Good morning. I'm Steve Inskeep. Years ago, I had a drink at a bar called The Raven. Great name for a bar, invoking a poem by Edgar Allen Poe. A Massachusetts man would agree. He owns the Raven's Nest and the Mad Raven. The trouble is, he's in New England, and pro football's New England Patriots are prepping for a playoff game against the Baltimore Ravens. The bar owner did what he had to do. He temporarily renamed his bars the Patriot's Nest and the Mad Patriot. It's MORNING EDITION. Transcript provided by NPR, Copyright NPR.
Good morning, I'm Renee Montagne with a message: Wayne Dobson does not have your cell phone. Many cell phones allow you to track them using GPS if they go missing. But the Las Vegas Review Journal reports that technical glitch has, for two years, directed some Sprint customers, who've lost their phones in Vegas, to the home of Wayne Dobson. Sprint says it's researching the problem. Meanwhile, Dobson has come up with his own low-tech solution, a sign on his door reading: No lost cell phones.
The lockout is over and the much delayed National Hockey League's season is now set to begin on Saturday. The regular season will run 48 games instead of the usual 82.
So what's the economic effect of missing almost half the season? NPR's Mike Pesca finds, not as bad as you might think.
MIKE PESCA, BYLINE: We've all seen the reports during the lockout, the empty bar near the arena should be brimming with Bruins backers or a Washington Avalanche acolytes. Or maybe it's not a bar. Maybe it's pizza in Pittsburgh.
We are also following a story in Japan that strikes a blow at one of the world's great aircraft makers. Japan has grounded its entire fleet of 787 Dreamliners. This move came after an electrical problem forced an All Nippon Airlines 787 to make an emergency landing. Here's NPR's Wendy Kaufman.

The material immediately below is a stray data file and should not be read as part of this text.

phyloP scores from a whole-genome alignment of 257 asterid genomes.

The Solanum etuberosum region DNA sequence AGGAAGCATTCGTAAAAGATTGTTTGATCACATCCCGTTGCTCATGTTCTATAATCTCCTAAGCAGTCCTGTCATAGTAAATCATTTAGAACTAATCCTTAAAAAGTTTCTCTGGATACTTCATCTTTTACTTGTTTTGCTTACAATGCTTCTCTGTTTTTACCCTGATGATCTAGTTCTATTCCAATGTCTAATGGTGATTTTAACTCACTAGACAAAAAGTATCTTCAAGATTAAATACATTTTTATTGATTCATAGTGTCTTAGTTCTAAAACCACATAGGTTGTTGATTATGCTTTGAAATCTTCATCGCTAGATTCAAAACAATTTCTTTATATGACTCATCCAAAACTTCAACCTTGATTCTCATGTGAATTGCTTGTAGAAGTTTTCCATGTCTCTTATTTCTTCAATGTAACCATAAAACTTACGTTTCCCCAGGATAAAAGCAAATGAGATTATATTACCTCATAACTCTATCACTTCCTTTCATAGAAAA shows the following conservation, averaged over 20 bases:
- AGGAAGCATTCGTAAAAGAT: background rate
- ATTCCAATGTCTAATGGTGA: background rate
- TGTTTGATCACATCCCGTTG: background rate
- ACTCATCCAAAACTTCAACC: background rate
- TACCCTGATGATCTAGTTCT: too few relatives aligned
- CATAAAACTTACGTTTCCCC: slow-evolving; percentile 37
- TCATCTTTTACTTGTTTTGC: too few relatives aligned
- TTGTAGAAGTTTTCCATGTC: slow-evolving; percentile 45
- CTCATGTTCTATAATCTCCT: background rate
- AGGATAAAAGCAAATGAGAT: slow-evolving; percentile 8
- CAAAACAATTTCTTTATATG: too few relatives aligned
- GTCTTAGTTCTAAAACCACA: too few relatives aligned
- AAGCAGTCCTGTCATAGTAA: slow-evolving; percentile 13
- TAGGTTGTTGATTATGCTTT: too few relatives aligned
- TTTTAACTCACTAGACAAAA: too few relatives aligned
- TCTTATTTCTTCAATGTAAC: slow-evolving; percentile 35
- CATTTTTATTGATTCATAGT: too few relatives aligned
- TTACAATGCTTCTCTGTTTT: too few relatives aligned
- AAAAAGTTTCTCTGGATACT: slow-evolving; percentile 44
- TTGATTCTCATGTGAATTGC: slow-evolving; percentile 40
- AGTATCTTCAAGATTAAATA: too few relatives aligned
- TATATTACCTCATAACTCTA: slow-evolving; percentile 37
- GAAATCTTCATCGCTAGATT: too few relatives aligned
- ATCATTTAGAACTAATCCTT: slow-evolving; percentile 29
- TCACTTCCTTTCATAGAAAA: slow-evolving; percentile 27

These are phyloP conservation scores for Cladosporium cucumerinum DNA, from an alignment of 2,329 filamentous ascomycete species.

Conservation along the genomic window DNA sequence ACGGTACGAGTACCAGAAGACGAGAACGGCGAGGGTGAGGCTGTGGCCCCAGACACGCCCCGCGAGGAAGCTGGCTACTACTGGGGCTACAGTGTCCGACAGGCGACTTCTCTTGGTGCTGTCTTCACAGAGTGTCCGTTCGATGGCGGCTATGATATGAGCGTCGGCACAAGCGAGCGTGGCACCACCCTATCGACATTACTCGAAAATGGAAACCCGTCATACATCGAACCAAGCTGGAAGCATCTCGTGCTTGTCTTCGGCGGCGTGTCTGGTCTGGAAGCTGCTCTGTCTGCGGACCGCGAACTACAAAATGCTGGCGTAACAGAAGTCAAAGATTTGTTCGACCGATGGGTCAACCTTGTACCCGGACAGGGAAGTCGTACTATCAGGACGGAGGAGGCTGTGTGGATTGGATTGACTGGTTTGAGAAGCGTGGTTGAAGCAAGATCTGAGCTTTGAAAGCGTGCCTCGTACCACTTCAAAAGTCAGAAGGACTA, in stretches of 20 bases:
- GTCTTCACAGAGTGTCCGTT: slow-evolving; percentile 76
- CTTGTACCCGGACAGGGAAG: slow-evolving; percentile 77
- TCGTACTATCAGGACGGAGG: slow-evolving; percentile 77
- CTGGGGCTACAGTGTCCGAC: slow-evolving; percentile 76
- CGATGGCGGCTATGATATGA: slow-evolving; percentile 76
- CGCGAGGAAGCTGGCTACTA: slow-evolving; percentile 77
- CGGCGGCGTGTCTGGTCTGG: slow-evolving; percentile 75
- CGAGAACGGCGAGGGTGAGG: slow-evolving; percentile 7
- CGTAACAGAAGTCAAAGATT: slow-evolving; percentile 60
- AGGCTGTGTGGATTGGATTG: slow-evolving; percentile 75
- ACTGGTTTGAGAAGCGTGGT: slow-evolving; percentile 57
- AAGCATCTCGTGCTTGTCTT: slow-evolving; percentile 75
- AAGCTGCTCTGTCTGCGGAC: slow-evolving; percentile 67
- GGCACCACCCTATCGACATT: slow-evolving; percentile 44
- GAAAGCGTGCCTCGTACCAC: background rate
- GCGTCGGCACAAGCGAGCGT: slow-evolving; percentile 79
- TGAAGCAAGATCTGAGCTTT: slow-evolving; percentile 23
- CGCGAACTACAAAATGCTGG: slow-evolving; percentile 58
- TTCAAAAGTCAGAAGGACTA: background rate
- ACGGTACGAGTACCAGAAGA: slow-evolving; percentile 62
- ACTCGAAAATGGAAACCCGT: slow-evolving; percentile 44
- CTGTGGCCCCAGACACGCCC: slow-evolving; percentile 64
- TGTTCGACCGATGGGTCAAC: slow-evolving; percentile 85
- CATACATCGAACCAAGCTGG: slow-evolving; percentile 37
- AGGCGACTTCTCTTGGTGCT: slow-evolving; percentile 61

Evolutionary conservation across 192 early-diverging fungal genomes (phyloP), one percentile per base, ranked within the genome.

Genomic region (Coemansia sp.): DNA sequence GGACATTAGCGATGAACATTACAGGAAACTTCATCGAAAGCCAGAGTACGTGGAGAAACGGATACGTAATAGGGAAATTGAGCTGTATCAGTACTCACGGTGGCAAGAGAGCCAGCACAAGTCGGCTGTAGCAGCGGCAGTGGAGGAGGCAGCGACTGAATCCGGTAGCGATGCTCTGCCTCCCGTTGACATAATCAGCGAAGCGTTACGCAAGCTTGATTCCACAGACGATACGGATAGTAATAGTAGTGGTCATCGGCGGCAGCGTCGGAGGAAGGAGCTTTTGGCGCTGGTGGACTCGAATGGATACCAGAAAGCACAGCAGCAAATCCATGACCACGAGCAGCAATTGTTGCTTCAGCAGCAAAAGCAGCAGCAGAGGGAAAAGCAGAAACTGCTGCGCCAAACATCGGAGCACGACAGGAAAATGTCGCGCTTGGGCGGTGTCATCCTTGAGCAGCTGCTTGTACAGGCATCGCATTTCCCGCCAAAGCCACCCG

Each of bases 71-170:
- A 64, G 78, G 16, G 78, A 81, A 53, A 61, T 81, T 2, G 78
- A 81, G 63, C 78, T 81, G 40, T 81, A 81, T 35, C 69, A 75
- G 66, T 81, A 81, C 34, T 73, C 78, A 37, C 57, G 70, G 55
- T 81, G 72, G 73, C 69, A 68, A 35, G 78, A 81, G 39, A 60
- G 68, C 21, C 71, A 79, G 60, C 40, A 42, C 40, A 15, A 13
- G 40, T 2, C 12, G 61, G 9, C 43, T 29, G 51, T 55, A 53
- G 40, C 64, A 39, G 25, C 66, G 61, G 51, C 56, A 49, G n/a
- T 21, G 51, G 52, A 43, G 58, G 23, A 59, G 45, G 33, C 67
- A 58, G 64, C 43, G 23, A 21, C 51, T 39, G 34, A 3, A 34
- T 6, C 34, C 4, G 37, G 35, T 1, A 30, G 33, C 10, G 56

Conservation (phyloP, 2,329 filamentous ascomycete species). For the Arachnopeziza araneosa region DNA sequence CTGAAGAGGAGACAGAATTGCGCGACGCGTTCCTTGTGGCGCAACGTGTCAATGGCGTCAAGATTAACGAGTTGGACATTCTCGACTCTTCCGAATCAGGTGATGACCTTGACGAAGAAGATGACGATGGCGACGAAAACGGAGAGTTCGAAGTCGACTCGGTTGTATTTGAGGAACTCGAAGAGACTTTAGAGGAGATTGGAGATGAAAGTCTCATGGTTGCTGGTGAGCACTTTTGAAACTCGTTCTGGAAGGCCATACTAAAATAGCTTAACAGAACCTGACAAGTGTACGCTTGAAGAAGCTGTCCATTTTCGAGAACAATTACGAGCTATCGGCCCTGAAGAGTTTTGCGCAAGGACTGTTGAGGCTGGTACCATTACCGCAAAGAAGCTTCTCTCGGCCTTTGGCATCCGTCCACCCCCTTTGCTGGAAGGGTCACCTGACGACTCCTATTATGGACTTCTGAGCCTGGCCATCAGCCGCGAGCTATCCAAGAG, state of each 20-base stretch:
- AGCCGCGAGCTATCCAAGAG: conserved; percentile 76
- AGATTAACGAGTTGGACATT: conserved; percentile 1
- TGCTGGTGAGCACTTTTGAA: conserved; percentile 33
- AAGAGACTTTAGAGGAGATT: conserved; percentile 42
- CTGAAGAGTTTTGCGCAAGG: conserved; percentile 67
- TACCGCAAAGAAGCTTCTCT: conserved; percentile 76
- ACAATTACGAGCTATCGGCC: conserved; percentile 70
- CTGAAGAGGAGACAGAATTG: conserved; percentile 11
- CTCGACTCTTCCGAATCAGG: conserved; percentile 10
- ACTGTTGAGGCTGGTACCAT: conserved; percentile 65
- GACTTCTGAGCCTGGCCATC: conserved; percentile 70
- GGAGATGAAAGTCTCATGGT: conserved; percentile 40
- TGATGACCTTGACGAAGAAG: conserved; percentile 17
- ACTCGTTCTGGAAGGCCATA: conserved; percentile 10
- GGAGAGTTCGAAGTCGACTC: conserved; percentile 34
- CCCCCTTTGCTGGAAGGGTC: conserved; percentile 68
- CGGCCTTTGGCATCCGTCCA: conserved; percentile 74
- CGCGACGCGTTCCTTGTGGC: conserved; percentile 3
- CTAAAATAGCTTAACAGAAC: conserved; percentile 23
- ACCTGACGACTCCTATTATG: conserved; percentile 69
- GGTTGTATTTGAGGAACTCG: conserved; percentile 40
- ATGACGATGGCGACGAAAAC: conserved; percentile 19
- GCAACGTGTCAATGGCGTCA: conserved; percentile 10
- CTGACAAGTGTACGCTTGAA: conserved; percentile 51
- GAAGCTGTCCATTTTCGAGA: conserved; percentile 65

As the earliest flu outbreak in years continues to claim victims, businesses are taking a hit, too. They're faced with an unsolvable problem: If they tell too many sick employees to stay home, the work doesn't get done. But when people sick with flu and other bugs show up, they're spreading illness through the workplace.
It's a dilemma the staff at Zeno Radio, a media technology company in Midtown Manhattan, has seen unfold this winter.
Herbalife, a company that sells weight loss shakes, vitamins and other similar products, is worth billions of dollars. The company has been around for more than 30 years, and it's traded on the New York Stock Exchange.
Bill Ackman thinks the whole thing is a pyramid scheme.
Ackman manages a hedge fund that has shorted more than a billion dollars' worth of Herbalife stock. If the stock falls — and Ackman says he thinks it will fall all the way to zero — the fund will make money.
The Mile High Gliding facility at the Boulder Airport in Colorado is one of Carol Fiore's favorite haunts. And it's a perfect day for flying: clear, breezy and with a gorgeous view of the Rocky Mountains.
Fiore used to fly gliders regularly, but a few years ago she stopped. Flying them had become painful.
"I felt, in a way, that I was searching for something that wasn't there," Fiore says. "I was looking for that laughter and that incredible time that I had flying with Eric, and he wasn't in the plane with me. I was by myself."
UPDATE at 12:35 p.m., ET, Jan. 17: Many of you wrote in to tell us you were taken aback by Whole Foods top executive John Mackey characterizing the health law as fascism in an NPR interview, and apparently, he's feeling a little sheepish.
About three minutes into his otherwise amiable chat with CBS This Morning hosts on on Thursday, Mackey walked back his comments in response to a direct question from Norah O'Donnell:
Facebook has launched a new feature that will let its users search for more detailed information across the social network. Soon, you'll be able to find the restaurants and TV shows your friends like or see every picture they've taken at the Grand Canyon.
As much as users may like the new features, the company hasn't exactly been a Wall Street darling. So, the new feature may be less about you and me and more about Facebook's bottom line.
"It's about time," Nate Elliott, an analyst at Forrester Research, said about the new feature. "It should have been there all along."